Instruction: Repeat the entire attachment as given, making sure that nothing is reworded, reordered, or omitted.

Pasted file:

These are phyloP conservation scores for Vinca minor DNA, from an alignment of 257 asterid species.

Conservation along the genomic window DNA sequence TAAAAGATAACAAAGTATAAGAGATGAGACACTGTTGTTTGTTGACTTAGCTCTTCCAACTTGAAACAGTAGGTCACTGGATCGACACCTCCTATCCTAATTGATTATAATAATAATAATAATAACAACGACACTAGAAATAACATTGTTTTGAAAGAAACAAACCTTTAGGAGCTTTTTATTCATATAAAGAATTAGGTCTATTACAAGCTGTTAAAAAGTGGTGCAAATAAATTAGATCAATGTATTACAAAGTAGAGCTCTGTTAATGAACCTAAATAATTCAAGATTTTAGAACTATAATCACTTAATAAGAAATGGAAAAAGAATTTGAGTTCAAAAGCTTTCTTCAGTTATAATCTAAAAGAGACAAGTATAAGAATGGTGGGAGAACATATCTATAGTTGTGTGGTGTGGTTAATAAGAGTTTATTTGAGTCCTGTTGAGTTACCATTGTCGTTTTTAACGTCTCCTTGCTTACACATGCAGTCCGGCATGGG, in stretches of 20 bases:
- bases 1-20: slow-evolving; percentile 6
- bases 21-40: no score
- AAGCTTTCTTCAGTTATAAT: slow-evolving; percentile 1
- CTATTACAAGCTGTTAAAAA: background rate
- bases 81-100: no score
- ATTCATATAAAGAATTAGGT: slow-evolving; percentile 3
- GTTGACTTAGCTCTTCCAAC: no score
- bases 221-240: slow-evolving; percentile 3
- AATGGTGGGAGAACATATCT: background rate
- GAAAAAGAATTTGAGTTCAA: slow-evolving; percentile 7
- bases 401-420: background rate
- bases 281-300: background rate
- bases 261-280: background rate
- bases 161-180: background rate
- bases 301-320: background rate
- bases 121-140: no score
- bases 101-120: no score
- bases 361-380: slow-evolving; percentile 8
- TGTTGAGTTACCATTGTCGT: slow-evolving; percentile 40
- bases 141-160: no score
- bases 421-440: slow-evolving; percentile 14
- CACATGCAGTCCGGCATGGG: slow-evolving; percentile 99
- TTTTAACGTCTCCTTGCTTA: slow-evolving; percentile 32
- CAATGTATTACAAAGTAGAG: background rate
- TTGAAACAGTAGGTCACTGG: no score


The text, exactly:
These are phyloP conservation scores for Vinca minor DNA, from an alignment of 257 asterid species.

Conservation along the genomic window DNA sequence TAAAAGATAACAAAGTATAAGAGATGAGACACTGTTGTTTGTTGACTTAGCTCTTCCAACTTGAAACAGTAGGTCACTGGATCGACACCTCCTATCCTAATTGATTATAATAATAATAATAATAACAACGACACTAGAAATAACATTGTTTTGAAAGAAACAAACCTTTAGGAGCTTTTTATTCATATAAAGAATTAGGTCTATTACAAGCTGTTAAAAAGTGGTGCAAATAAATTAGATCAATGTATTACAAAGTAGAGCTCTGTTAATGAACCTAAATAATTCAAGATTTTAGAACTATAATCACTTAATAAGAAATGGAAAAAGAATTTGAGTTCAAAAGCTTTCTTCAGTTATAATCTAAAAGAGACAAGTATAAGAATGGTGGGAGAACATATCTATAGTTGTGTGGTGTGGTTAATAAGAGTTTATTTGAGTCCTGTTGAGTTACCATTGTCGTTTTTAACGTCTCCTTGCTTACACATGCAGTCCGGCATGGG, in stretches of 20 bases:
- bases 1-20: slow-evolving; percentile 6
- bases 21-40: no score
- AAGCTTTCTTCAGTTATAAT: slow-evolving; percentile 1
- CTATTACAAGCTGTTAAAAA: background rate
- bases 81-100: no score
- ATTCATATAAAGAATTAGGT: slow-evolving; percentile 3
- GTTGACTTAGCTCTTCCAAC: no score
- bases 221-240: slow-evolving; percentile 3
- AATGGTGGGAGAACATATCT: background rate
- GAAAAAGAATTTGAGTTCAA: slow-evolving; percentile 7
- bases 401-420: background rate
- bases 281-300: background rate
- bases 261-280: background rate
- bases 161-180: background rate
- bases 301-320: background rate
- bases 121-140: no score
- bases 101-120: no score
- bases 361-380: slow-evolving; percentile 8
- TGTTGAGTTACCATTGTCGT: slow-evolving; percentile 40
- bases 141-160: no score
- bases 421-440: slow-evolving; percentile 14
- CACATGCAGTCCGGCATGGG: slow-evolving; percentile 99
- TTTTAACGTCTCCTTGCTTA: slow-evolving; percentile 32
- CAATGTATTACAAAGTAGAG: background rate
- TTGAAACAGTAGGTCACTGG: no score